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A short note on Property Delegation in Kotlin

Delegation is a design pattern that allows an object to delegate tasks to a helper instance. Kotlin provides the language level support for the delegation pattern by introducing a keyword by.

The syntax is: val/var <property name>: <Type> by <expression>

 var name: String by DelegateClass()

The expression after the keyword by , satisfies the convention for property delegates.

Kotlin Standard Delegates

Kotlin’s standard library provides several implementations of the delegated properties.

Lazy

lazy will be very useful when implementing read-only properties that perform that want to delay the initialization until it is accessed for the first time. The code in lambda executes only when we refer to this property.

val lazyValue: String by lazy {
    println("Initialization!")
    "Hello"
}

fun main() {
    println(lazyValue)
    println(lazyValue)
}


Output

Initialization!
 Hello
 Hello


As per the above output, the lambda passed to the lazy function was executed only once.

Observable

This delegate is useful for when an action must be done each time a property’s value changes.

It takes two arguments: The initial value of the property and a callback that’s called after the property is assigned a new value.

 var observableValue: String by Delegates.observable(“Initial Value") {
        property, old, new ->
        println("${property.name}: $old -> $new")
    }

fun main() {
observableValue = “New Data"
observableValue = “Another Data"
}


Output

observableValue: Initial Value -> New Data
observableValue: New Data -> Another Data 


NotNull

We can use notNull delegate to prevent the usage of nullable type and refer to the field without safe call operator. It works similar to lateinit in that it will throw an IllegalStateException if a property is accessed before it is initialized.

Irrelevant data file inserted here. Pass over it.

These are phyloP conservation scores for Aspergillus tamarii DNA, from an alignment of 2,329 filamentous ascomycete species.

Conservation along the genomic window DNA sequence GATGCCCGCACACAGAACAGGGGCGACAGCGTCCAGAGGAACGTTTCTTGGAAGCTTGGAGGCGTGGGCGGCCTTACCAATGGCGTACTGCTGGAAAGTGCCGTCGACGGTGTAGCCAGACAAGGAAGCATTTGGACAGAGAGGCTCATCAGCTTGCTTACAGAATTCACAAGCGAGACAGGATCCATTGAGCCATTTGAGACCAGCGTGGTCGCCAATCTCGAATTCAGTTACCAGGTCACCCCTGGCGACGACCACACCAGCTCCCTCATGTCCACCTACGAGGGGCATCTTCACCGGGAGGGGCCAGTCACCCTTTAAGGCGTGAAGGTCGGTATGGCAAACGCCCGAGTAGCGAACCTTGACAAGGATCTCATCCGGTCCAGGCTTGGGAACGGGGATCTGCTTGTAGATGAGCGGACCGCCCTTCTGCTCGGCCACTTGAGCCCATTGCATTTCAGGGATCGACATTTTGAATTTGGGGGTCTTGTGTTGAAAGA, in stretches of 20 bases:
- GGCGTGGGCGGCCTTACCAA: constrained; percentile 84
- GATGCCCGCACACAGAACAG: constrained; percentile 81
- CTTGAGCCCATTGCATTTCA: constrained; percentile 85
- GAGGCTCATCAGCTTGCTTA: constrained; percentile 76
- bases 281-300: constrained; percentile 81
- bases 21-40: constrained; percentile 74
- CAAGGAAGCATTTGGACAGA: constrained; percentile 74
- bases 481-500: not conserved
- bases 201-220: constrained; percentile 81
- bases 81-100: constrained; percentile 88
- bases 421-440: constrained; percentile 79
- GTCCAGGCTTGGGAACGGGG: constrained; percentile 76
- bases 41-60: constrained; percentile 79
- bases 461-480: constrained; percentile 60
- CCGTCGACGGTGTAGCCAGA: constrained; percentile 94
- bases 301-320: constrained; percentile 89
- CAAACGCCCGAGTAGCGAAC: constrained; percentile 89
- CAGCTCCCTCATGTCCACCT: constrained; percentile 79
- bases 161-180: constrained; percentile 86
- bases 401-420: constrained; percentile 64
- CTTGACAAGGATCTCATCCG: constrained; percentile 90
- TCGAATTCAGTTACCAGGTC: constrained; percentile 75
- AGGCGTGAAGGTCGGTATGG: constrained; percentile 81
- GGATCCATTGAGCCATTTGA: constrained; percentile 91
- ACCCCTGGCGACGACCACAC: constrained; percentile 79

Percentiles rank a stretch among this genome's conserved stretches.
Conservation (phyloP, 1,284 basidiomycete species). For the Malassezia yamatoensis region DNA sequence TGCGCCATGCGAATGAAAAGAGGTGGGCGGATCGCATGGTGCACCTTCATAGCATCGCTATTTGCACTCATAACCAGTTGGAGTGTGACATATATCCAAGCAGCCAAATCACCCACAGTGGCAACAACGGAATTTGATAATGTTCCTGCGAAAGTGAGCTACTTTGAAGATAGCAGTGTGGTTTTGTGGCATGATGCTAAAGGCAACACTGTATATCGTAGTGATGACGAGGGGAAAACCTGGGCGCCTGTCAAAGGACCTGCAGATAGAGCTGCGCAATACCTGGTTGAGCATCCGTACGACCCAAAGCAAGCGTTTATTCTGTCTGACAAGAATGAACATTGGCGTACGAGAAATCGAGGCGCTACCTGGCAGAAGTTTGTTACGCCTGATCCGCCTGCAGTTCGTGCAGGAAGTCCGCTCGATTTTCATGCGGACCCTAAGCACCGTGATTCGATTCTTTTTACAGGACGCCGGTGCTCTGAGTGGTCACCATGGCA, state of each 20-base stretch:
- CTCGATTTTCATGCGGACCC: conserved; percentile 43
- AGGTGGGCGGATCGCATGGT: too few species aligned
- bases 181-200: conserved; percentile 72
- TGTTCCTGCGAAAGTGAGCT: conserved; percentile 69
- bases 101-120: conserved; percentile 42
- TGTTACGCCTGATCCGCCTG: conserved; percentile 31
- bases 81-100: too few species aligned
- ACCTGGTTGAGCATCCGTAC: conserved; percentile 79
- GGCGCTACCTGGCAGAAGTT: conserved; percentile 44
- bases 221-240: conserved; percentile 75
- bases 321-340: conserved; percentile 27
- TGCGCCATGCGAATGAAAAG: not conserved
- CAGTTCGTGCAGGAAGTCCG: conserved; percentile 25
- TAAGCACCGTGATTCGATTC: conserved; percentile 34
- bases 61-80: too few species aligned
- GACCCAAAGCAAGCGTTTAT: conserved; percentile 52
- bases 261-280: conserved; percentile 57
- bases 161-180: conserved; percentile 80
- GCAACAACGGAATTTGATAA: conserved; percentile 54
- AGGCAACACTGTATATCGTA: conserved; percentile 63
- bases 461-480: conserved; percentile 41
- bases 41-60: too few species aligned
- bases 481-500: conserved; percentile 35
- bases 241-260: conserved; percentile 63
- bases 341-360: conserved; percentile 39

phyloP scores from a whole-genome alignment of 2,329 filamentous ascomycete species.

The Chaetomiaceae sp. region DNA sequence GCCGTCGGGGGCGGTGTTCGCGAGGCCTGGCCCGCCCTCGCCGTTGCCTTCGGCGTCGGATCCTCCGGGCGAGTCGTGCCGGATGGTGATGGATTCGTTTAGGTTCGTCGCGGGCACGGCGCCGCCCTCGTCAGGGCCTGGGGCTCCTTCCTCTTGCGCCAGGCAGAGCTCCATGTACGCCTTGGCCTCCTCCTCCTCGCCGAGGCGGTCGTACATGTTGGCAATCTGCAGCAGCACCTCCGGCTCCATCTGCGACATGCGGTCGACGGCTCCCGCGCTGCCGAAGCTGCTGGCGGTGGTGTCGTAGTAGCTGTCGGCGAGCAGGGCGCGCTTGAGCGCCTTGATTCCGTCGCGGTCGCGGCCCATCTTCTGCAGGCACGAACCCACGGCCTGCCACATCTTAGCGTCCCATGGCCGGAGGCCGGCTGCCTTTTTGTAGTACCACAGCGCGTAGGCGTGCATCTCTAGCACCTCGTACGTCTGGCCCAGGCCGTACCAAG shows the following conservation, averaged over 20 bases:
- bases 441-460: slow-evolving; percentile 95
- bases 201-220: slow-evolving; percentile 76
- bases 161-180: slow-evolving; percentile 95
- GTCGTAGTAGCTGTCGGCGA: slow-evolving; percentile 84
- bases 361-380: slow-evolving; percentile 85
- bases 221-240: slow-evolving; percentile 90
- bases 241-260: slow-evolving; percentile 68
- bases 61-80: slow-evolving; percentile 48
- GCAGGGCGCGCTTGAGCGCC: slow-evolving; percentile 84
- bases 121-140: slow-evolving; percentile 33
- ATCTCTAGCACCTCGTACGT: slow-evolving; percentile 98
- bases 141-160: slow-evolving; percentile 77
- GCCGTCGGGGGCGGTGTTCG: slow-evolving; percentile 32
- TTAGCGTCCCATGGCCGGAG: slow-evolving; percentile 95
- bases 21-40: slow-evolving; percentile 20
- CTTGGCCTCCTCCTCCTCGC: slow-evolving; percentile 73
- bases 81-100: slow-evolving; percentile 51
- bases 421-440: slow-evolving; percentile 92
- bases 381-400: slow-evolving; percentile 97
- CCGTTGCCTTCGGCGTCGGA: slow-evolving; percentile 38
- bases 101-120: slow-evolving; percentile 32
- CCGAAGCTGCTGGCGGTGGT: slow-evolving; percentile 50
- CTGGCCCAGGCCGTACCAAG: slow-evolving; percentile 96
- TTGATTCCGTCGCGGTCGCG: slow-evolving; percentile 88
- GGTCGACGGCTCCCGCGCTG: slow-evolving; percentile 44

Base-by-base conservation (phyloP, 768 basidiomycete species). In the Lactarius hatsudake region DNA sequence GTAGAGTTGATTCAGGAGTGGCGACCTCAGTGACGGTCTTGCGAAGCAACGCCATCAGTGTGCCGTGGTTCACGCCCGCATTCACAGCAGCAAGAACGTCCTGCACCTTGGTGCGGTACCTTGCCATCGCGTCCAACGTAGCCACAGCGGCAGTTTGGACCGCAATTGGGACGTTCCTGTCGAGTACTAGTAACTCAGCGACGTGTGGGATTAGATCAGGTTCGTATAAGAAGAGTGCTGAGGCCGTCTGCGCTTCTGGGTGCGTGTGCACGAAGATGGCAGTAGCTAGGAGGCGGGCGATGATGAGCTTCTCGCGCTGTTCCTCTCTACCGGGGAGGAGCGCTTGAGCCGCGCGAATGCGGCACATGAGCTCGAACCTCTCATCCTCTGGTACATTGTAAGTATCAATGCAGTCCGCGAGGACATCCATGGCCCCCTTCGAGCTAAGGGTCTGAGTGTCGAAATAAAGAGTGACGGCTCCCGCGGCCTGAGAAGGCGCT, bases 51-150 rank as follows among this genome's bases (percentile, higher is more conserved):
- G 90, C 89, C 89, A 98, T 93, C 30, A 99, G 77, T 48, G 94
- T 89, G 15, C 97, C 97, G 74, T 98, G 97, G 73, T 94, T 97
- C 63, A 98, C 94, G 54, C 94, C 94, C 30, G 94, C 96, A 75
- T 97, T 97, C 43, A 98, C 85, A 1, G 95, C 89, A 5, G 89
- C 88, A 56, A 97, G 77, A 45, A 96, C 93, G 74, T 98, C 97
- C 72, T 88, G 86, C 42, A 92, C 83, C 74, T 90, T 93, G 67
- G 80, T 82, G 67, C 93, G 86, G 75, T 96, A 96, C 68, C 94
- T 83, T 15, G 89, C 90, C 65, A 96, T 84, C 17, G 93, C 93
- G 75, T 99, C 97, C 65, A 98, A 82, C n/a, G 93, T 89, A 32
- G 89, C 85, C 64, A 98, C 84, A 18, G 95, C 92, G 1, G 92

var name by notNull<String>()

fun main() {
    println(name) // java.lang.IllegalStateException: Property name should be initialized before get
    name = “Abi”
    println(name) // Abi
}


Writing Custom Delegate

We can write our custom delegates, rather than using ones that already exist. This relies on writing a class that extends one of two interfaces that Kotlin provides.

interface ReadOnlyProperty<in R, out T> {
    operator fun getValue(thisRef: R, property: KProperty<*>): T
}
interface ReadWriteProperty<in R, T> {
    operator fun getValue(thisRef: R, property: KProperty<*>): T
    operator fun setValue(thisRef: R, property: KProperty<*>, value: T)
}


For a read-only property (val), a delegate has to provide an operator function getValue() with the following parameters:

  • thisRef – Reference of the property is in
  • property – A reflection description of the property being delegated

For a mutable property (var), a delegate has to additionally provide an operator function setValue() with the following parameters:

  • thisRef – Reference of the property is in
  • property – A reflection description of the property being delegated
  • value – The new value of the property

Let’s consider an example to get user details for which all the details should be trimmed.

We can do this by using the custom setter, it will be called every time we assign a value to the property.

var name: String
    set(value) {
        field = value.trim()
    }

fun main() {
    name = “Jack     "
    println(name)
}


Output

Jack 


Well, we have achieved this for user’s name property. If we want to trim the user’s address, city and state then we have to keep the custom setter for all the property as like below.

var address: String
    set(value) {
        field = value.trim()
    }
var city: String
    set(value) {
        field = value.trim()
    }
var state: String
    set(value) {
        field = value.trim()
    }


There are lot of boilerplate code and we can solve this with Property Delegation.

class TrimDelegate : ReadWriteProperty<Any, String> {
    private var trimString = ""
    override fun getValue(thisRef: Any, property: KProperty<*>) = trimString

override fun setValue(thisRef: Any, property: KProperty<*>, value: String) {
        trimString = value.trim()
    }
}


We have created our Trim Delegate class. We can use it for property whose value should be trimmed.

var name by TrimDelegate()
var address by TrimDelegate()
var city by TrimDelegate()
var state by TrimDelegate()


Kotlin Delegate properties help the developer to write reusable and clean code. Hope I have given you a basic idea on this and we shall connect in some other interesting blogs.

– Prakash B,
Android Development Team,
Mallow Technologies.

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